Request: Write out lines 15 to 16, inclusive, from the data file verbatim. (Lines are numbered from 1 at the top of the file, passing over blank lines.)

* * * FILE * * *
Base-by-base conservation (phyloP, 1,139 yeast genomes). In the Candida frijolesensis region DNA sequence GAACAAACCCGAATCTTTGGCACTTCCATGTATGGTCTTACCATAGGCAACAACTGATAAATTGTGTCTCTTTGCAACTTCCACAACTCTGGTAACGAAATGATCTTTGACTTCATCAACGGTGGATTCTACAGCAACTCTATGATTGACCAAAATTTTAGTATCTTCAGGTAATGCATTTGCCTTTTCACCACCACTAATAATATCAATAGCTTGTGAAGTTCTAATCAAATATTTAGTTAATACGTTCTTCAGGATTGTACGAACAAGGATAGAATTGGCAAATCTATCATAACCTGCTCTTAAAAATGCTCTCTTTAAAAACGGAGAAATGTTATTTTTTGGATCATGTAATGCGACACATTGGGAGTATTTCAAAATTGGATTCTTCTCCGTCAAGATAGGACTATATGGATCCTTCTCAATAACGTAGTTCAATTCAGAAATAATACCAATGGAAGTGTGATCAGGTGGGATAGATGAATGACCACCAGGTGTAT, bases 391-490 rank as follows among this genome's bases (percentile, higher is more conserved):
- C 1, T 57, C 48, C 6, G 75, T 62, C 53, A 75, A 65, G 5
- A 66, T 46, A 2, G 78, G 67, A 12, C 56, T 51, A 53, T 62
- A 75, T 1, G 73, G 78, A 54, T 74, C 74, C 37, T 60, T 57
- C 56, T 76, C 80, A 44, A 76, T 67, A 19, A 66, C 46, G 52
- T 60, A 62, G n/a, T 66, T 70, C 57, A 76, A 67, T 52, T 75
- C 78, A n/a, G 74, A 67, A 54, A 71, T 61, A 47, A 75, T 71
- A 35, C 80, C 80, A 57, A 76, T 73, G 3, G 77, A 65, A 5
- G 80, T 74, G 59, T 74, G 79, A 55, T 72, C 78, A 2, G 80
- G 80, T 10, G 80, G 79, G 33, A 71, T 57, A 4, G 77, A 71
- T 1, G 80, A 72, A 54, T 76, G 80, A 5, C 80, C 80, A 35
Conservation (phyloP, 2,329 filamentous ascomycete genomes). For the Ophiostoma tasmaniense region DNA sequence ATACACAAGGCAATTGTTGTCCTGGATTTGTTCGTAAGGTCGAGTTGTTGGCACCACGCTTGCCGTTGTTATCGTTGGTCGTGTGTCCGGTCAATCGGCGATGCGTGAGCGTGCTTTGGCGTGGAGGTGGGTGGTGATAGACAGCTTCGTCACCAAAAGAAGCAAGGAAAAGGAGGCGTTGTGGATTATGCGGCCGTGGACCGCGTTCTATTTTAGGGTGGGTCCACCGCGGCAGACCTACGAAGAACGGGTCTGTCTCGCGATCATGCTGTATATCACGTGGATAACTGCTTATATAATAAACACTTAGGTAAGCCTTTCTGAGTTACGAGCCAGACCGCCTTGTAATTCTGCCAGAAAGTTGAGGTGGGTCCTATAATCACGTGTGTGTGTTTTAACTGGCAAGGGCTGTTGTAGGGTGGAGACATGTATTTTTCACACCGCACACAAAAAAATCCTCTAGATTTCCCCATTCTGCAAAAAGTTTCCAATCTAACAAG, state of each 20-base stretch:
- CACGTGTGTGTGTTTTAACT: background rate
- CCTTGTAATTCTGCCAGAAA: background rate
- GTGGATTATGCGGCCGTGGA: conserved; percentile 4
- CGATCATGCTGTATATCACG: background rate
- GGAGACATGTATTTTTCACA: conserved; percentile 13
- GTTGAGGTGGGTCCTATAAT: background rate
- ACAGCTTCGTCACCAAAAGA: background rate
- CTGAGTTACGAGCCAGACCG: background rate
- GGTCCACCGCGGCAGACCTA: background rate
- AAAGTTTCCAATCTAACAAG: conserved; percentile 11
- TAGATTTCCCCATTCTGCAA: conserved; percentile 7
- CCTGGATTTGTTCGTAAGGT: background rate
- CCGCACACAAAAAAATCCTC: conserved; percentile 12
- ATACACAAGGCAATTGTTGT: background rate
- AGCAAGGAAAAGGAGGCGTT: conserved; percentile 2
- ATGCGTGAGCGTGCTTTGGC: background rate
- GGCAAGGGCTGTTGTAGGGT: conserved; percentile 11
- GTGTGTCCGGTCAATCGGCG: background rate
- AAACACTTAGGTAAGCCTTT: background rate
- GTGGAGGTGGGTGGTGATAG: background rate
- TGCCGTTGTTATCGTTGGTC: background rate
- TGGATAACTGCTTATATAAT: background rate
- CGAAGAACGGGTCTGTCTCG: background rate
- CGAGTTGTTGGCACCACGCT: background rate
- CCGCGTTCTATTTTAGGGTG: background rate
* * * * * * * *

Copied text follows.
- GTGGATTATGCGGCCGTGGA: conserved; percentile 4
- CGATCATGCTGTATATCACG: background rate